Cumberland County students helped celebrate America Recycles Day, observed Nov. 15, with a poster contest sponsored by the Cumberland County Solid Waste Department. 

This annual celebration encourages Americans to recycle and purchase products made from recycled materials. Winners of the contest received a T-shirt, mask, reusable grocery bag and coupons for ice cream at McDonald’s.

Recycling benefits the environment by reducing the waste that ends up in a landfill, conserving raw materials, reducing energy consumption and reducing county disposal costs. Landfills in Tennessee are quickly filling up and managing garbage will become increasingly costly for communities.

Learning why, how and what to recycle can help you make recycling sense and reduce your garbage.

Recycling is a habit households can easily develop. Take time to ensure materials are recycled instead of having to be discarded due to contamination from food waste, grease and other materials. 

You can recycle paper, cardboard, metal and plastic using the single-stream recycling bins at the Cumberland County convenience centers. Glass can also be recycled by placing glass items in the appropriate bin.

Materials should be clean and dry. Food waste cannot be accepted. 

Plastic is the most confusing item to recycle. The numbers on the bottom of the container are sometimes difficult to read. Some counties are unable to recycle any plastics. Others can only recycle #1 and #2 plastics. Plastic #1 consists primarily of beverage bottles. Plastic #2 is bottles such as shampoo or detergent.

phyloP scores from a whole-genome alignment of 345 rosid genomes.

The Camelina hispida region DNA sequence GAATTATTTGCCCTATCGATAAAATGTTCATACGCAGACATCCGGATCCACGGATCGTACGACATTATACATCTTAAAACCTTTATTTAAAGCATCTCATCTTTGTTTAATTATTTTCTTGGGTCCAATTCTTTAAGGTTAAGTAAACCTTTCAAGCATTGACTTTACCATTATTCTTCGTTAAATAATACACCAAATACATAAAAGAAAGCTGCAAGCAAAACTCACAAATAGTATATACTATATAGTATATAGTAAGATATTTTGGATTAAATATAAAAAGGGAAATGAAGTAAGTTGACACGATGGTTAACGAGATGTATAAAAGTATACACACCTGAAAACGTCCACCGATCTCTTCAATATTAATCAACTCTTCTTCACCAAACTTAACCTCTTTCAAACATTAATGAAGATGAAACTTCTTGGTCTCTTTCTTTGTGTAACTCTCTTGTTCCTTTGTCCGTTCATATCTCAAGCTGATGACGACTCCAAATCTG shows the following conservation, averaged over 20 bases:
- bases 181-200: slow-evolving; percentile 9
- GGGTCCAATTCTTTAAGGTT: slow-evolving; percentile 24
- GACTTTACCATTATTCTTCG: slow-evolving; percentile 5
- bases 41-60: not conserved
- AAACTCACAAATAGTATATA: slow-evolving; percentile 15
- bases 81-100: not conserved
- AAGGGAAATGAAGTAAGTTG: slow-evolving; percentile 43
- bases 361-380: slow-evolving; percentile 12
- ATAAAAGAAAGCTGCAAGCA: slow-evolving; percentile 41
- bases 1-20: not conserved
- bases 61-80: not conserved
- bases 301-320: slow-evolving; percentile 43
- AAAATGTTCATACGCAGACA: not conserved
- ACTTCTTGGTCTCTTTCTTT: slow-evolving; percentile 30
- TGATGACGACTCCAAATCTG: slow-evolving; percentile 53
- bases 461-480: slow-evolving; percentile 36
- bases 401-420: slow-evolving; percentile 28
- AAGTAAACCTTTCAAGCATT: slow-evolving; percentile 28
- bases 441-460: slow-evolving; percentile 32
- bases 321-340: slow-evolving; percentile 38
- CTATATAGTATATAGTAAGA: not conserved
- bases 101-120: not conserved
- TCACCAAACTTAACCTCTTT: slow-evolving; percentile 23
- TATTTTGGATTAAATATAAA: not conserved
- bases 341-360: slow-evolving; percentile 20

While plastic bags are labeled as #2, the county is unable to recycle them. These should be taken to area grocery stores, such as Walmart and Kroger.

If you are in doubt if something can be recycled, throw it in the garbage instead. 

Other materials that can be recycled include used oil, antifreeze, cooking oil, fluorescent bulbs, batteries and electronics. Check with convenience center staff for where to place these items.

Recycle clothing and furniture at area thrift stores. 

The energy saved from recycling adds up. The America Recycles Day website says recycling one tin can can power a TV for three hours. Energy saved from recycling one glass bottle can power a computer for 25 minutes. Energy saved by recycling one plastic bottle can power a 60-watt light bulb for three hours.

National Geographic reports that each person in the United States throws away 64 tons of waste into the landfill during their lifetime. Recycling can reduce that by half. 

Recycling makes sense. Email csmith@cumberlandcountytn.gov for more information.

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